​Following the Bar Kochba Revolt (132 to 135 CE), the country of Judea was decimated and Jews were forbidden to return. It became first a Roman and then a Christian Byzantine country. Many Jews who survived the revolt moved to the Galilee. In the 4th century, in the Byzantine period, many Jews moved to the northern Galilee and Golan Heights, and there were about three-dozen thriving Jewish communities in the Golan Heights. These communities were destroyed in a severe earthquake in 749 CE and were abandoned. It is possible that the economic situation for these communities during the Islamic period contributed to their decision not to rebuild their communities.

The British conquered the Golan Heights during World War 1 from the Ottomans, but transferred it to the French after the war, together with what would become Lebanon and Syria. When Syria became independent, the Golan Heights became part of the Syrian state.


Vacationing in the Golan Heights

The southern and central Golan:

Hiking is a very popular activity in the southern and central Golan. Many of the popular hikes are rocky and not particularly easy, but they are still usually suitable for families. All the hikes described in this website are worthwhile and recommended. A particularly interesting hike is to the ancient (destroyed) city of Gamla, which provides a perspective on the Great Revolt of the Jews against Rome. To fill in gaps, a visit either before or after the hike to the archeological museum in Katzrin is helpful.


An easy and very pleasant trail is the Dolmen Trail to the Gamla Falls in the Gamla Nature Reserve. 

Nice walks involving little exertion are to Ein Pik and the lookout at Mitzpe Afik in Kibbutz Afik, the Peace Vista, and Eden Spring Park. Another popular and less active family activity is a visit to the Aniam Artist Village.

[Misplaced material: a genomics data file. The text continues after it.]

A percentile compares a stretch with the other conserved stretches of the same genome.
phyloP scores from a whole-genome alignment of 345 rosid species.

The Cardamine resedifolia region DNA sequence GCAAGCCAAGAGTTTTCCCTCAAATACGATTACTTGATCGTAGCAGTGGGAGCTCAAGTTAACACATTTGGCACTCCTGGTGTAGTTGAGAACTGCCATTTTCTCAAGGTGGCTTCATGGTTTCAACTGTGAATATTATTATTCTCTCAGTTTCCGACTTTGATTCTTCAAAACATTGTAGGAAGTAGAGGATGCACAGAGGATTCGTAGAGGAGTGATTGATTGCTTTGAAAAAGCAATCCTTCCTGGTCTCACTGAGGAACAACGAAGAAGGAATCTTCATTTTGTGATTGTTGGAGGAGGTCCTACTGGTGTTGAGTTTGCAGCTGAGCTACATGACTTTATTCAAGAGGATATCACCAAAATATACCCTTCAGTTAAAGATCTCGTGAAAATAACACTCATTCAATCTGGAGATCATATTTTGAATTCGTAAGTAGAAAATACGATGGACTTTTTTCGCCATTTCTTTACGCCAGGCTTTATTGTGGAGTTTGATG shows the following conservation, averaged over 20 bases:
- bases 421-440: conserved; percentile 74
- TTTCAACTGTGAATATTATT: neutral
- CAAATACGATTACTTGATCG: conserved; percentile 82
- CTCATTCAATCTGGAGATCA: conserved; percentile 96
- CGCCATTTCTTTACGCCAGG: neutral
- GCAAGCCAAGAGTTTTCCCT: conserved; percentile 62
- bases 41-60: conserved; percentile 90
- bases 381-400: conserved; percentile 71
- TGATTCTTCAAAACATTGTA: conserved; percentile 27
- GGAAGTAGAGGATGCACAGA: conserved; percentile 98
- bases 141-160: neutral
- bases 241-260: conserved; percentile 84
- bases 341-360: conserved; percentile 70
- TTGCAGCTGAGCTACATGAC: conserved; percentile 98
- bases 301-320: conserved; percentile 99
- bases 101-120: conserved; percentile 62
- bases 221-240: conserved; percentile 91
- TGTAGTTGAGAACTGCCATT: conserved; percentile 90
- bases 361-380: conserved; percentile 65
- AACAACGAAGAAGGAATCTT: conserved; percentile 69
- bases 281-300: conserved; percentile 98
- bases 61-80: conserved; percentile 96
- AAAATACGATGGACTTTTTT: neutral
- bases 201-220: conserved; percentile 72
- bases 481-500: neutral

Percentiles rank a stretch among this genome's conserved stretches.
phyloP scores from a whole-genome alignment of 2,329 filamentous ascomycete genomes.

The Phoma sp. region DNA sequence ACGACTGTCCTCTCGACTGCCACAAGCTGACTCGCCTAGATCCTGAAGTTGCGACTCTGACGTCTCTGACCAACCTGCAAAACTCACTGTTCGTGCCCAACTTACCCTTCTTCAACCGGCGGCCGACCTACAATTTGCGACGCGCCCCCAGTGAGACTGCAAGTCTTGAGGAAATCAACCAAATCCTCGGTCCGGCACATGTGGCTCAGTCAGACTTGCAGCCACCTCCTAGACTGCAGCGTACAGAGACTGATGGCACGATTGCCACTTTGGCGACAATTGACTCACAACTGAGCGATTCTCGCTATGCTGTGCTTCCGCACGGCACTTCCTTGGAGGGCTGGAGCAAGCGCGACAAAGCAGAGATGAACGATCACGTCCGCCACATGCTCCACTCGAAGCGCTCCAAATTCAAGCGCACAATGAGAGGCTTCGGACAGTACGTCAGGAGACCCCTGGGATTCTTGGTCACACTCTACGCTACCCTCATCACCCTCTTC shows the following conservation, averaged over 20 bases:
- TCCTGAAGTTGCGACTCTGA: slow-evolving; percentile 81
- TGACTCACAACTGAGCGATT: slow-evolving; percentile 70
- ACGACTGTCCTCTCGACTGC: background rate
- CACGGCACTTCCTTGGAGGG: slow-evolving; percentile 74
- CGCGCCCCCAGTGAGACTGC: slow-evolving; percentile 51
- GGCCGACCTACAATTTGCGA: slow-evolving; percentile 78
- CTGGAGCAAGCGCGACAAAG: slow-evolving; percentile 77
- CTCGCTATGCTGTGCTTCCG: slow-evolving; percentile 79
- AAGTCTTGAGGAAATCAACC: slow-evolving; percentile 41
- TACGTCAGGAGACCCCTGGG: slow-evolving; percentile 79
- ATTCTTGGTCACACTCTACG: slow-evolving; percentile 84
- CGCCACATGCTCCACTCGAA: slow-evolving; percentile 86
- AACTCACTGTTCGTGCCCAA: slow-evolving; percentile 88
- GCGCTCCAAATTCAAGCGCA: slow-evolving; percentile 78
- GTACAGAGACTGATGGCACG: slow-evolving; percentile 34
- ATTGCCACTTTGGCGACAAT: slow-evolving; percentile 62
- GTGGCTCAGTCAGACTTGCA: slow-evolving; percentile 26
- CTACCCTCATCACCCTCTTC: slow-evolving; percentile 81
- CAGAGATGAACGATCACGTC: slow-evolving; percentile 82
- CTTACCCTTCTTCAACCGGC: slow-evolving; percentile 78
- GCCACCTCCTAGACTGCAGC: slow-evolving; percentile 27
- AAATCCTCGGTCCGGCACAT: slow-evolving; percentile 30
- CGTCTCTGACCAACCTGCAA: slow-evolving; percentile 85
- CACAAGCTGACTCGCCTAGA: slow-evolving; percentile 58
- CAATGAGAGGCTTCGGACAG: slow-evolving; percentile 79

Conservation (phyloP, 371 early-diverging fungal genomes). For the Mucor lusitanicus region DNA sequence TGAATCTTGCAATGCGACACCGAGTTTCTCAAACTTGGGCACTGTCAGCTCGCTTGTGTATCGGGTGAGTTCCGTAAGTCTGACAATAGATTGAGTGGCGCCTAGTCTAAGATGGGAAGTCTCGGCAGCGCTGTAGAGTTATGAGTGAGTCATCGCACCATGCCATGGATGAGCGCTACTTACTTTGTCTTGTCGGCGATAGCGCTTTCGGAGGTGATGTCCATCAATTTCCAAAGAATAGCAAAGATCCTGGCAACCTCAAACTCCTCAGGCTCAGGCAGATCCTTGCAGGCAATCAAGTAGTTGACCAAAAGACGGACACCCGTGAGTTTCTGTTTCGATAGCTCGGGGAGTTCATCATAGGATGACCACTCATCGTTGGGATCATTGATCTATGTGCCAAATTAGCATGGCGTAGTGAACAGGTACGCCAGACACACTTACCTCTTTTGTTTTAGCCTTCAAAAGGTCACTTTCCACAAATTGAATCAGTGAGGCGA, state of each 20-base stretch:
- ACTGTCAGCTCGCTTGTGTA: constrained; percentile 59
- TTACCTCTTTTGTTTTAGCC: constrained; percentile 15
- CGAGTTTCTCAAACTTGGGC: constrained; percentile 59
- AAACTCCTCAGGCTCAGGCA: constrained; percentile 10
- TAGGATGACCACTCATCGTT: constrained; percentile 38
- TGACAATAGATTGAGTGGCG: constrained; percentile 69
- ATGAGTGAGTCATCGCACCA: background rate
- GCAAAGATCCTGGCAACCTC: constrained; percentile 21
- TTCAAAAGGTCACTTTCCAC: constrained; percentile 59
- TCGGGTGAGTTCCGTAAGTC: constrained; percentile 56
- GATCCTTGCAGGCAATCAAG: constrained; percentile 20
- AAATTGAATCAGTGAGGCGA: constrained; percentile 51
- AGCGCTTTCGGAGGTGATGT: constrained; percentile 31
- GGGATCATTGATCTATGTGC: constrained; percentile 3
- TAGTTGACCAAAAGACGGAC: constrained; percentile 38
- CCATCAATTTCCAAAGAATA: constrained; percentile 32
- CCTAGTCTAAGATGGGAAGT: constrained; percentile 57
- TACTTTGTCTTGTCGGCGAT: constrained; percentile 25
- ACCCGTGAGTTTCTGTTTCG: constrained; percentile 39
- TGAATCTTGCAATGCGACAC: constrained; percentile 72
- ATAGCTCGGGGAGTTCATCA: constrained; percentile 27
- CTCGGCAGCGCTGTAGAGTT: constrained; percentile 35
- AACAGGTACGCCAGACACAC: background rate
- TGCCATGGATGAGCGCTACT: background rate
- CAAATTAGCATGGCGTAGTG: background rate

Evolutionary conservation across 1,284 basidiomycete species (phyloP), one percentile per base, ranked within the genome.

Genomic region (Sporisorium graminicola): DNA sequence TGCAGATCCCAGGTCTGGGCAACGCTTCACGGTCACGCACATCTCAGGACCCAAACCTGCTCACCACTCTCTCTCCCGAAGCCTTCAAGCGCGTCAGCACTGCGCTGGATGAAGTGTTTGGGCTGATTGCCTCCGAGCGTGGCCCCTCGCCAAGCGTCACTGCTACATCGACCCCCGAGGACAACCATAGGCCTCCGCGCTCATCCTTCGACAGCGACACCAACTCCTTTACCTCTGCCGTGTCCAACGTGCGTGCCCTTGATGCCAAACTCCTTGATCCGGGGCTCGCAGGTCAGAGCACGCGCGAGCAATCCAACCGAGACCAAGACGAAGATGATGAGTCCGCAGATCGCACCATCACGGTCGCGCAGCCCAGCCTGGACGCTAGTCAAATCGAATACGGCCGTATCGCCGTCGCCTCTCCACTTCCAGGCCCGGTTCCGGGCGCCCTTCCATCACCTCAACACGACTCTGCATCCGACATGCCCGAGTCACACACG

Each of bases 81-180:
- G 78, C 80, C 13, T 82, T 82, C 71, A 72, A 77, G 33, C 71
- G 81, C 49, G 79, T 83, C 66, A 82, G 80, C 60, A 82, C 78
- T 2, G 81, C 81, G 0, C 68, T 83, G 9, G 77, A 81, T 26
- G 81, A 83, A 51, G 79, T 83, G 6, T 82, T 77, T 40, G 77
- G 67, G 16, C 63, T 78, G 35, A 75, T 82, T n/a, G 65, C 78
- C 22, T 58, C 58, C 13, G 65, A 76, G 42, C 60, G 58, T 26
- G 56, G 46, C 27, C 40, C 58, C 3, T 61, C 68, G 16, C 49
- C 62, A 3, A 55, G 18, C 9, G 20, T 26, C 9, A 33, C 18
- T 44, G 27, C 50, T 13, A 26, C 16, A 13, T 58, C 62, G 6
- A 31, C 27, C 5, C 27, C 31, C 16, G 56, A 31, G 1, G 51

The rebuilt synagogue at Ein Keshatot is a popular tourist site. A short movie is shown in their comfortable theatre. There is also plenty to see at the Talmudic village in Katzrin.

The northern Golan

The Banias should not be missed. It has two areas and both are worth visiting. Mount Bental is certainly worth a visit. The hike in the Jilabun Nature Reserve is very popular and not unduly difficult. A visit to Nimrod Castle is also worthwhile.

There are several ways for locating individual sites in the Golan Heights on this website. Using your computer, you can click on the purple icons in the Home Page under the heading The Golan Heights or hover on the heading The Golan Heights at the very top of of the page and a menu will come down. On your smartphone, click on the item under the heading The Golan Heights or click on the three horizontal lines for the menu of the entire website.

     Do you find my website interesting and helpful?

Then you are sure to love my two new books "In and Around Jerusalem for Everyone - The Best Walks, Hikes and Outdoor Pools" and "The Struggle for Utopia - A History of Jewish, Christian and Islamic Messianism". Both books are available on Amazon and in Jerusalem bookstores. Click on each of the titles for information, reviews and purchase information.

Links to the HOME PAGE and best family activities, hikes and historic sites in the GOLAN, EASTERN GALILEE, UPPER GALILEE, LOWER GALILEE, JORDAN VALLEY & LAKE KINNERET, the SHEFELAH, TEL AVIV-YAFFO and surroundings, NORTH of TEL AVIV, and SOUTH of TEL AVIV.